The St. Louis Blues announced some devastating news today by revealing that Vladimir Tarasenko will miss at least the next five months due to a shoulder injury that will require surgery.
Tarasenko injured his shoulder against the LA Kings on October 24 on a play that looked fairly inconspicuous all things considered.
It goes without saying that Tarasenko’s injury is a massive blow for the 2019-20 season. His goal production – 33 or more goals in each of the past five seasons – will be almost impossible to replace. The Blues won’t find one player who can help make up that ground, so they’ll need a group effort to find that offense. Jordan Kyrou should get one of the first cracks at a top-9 roster spot. Klim Kostin is another potential option.
This latest shoulder injury raises a lot of questions both for the current season and for the future. This is the same shoulder that Tarasenko injured in 2018 and the one he dislocated in the Stanley Cup Final earlier this year. Three significant injuries to the same shoulder – two of which required surgery – is a lot to endure in just under two years.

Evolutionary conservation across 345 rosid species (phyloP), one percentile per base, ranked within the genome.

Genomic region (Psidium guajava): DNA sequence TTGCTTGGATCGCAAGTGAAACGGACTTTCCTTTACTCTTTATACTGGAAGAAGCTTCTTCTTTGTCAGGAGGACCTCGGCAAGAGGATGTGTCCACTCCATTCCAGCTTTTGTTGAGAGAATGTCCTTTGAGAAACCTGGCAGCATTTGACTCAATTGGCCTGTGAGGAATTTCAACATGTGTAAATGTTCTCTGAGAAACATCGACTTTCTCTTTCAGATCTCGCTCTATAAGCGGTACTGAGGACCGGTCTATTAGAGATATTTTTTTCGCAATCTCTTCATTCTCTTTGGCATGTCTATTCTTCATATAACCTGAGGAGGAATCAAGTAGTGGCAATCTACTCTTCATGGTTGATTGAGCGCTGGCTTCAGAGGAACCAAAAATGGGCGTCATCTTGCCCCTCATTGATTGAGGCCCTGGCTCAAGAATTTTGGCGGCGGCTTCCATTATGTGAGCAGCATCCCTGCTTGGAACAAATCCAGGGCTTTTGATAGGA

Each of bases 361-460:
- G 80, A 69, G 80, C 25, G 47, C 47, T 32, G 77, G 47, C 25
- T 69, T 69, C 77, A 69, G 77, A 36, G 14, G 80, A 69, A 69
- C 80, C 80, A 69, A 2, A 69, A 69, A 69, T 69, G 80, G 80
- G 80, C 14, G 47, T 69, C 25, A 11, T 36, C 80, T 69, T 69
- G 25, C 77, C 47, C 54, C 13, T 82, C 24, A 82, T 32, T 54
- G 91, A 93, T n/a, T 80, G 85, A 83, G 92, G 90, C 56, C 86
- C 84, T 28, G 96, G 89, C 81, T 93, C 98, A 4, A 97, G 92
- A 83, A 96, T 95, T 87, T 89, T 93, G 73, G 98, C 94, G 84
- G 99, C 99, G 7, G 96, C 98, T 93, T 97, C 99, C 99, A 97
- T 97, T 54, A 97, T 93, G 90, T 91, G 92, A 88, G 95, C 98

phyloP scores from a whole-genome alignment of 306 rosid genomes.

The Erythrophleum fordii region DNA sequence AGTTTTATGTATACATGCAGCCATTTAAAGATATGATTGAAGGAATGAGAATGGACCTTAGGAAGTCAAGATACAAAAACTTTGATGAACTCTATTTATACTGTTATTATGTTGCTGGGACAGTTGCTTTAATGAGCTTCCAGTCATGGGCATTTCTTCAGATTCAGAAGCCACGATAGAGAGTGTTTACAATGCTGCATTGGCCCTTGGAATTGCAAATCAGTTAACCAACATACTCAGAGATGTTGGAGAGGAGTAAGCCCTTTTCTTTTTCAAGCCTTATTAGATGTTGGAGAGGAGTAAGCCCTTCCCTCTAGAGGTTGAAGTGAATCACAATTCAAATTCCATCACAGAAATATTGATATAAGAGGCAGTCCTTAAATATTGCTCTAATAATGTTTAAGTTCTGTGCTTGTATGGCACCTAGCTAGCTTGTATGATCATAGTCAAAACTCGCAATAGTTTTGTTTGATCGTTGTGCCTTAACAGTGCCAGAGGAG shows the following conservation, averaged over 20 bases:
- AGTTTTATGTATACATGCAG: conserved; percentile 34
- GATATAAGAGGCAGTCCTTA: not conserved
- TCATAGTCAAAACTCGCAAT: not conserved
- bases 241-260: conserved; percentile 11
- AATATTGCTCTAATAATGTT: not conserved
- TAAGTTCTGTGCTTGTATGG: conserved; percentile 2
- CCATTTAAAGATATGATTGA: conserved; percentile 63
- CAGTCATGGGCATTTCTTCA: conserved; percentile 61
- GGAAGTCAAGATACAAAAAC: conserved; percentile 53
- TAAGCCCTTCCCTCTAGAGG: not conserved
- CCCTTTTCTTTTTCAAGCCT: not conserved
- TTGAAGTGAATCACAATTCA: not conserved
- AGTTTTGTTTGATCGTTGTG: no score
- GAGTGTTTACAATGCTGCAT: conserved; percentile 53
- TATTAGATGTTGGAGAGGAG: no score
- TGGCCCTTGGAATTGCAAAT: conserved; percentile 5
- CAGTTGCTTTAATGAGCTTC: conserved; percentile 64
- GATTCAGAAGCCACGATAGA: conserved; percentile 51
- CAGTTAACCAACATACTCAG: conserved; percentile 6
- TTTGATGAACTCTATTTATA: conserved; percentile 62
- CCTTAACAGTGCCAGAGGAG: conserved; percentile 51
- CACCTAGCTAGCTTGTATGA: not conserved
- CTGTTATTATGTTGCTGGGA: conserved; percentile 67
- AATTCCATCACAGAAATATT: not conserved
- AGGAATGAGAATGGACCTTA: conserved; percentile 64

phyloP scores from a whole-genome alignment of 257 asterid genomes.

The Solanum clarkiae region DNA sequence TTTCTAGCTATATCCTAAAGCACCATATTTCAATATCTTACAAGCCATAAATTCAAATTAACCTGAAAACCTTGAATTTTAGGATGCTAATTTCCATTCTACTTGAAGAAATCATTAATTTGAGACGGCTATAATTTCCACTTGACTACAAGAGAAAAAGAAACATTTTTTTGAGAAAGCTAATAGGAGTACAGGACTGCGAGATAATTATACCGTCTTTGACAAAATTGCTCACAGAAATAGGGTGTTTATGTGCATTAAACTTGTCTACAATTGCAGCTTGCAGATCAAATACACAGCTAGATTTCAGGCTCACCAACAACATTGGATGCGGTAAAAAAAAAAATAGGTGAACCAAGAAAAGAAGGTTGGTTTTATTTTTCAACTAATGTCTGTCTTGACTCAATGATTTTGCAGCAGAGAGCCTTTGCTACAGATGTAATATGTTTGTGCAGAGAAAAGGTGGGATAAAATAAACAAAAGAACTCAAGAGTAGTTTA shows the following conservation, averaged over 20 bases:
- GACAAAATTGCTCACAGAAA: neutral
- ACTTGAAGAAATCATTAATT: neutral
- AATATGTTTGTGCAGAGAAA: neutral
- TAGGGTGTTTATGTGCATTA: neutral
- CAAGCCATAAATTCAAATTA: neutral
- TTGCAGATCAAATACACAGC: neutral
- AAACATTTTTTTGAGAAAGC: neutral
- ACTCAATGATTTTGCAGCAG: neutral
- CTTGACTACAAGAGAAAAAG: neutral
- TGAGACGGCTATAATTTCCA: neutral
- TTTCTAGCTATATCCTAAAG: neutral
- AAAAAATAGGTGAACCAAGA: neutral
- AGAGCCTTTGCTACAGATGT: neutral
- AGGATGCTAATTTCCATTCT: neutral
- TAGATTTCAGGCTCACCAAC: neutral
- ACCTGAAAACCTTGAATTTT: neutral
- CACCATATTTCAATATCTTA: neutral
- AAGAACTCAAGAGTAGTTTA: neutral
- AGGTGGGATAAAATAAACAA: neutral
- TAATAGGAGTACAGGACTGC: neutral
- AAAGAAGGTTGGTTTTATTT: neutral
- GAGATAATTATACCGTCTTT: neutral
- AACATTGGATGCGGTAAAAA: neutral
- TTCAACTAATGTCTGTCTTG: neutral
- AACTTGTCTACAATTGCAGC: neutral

At 27, Tarasenko is still at the age where he’s more than capable of bouncing back from yet another serious injury. However, one has to wonder what shape his shoulder will be in following this third setback. The nature of this latest injury – a relatively minor bump – should cast some doubt on what he’ll be capable of upon his return. It also begs the question of what kind of durability he’ll have over the course of a grinding NHL season.
It’s too early to label Tarasenko an injury risk despite this third setback. Other players have bounced back from far worse and far more precarious ailments. But … you can’t help but wonder what this means for his future. The Blues may need to prepare for a scenario where Tarasenko suiting up for 76+ games a year (as he has in each of the past five seasons) isn’t guaranteed.
Hopefully several months from now we’re all talking about Tarasenko’s resolve and ability to overcome his shoulder injuries.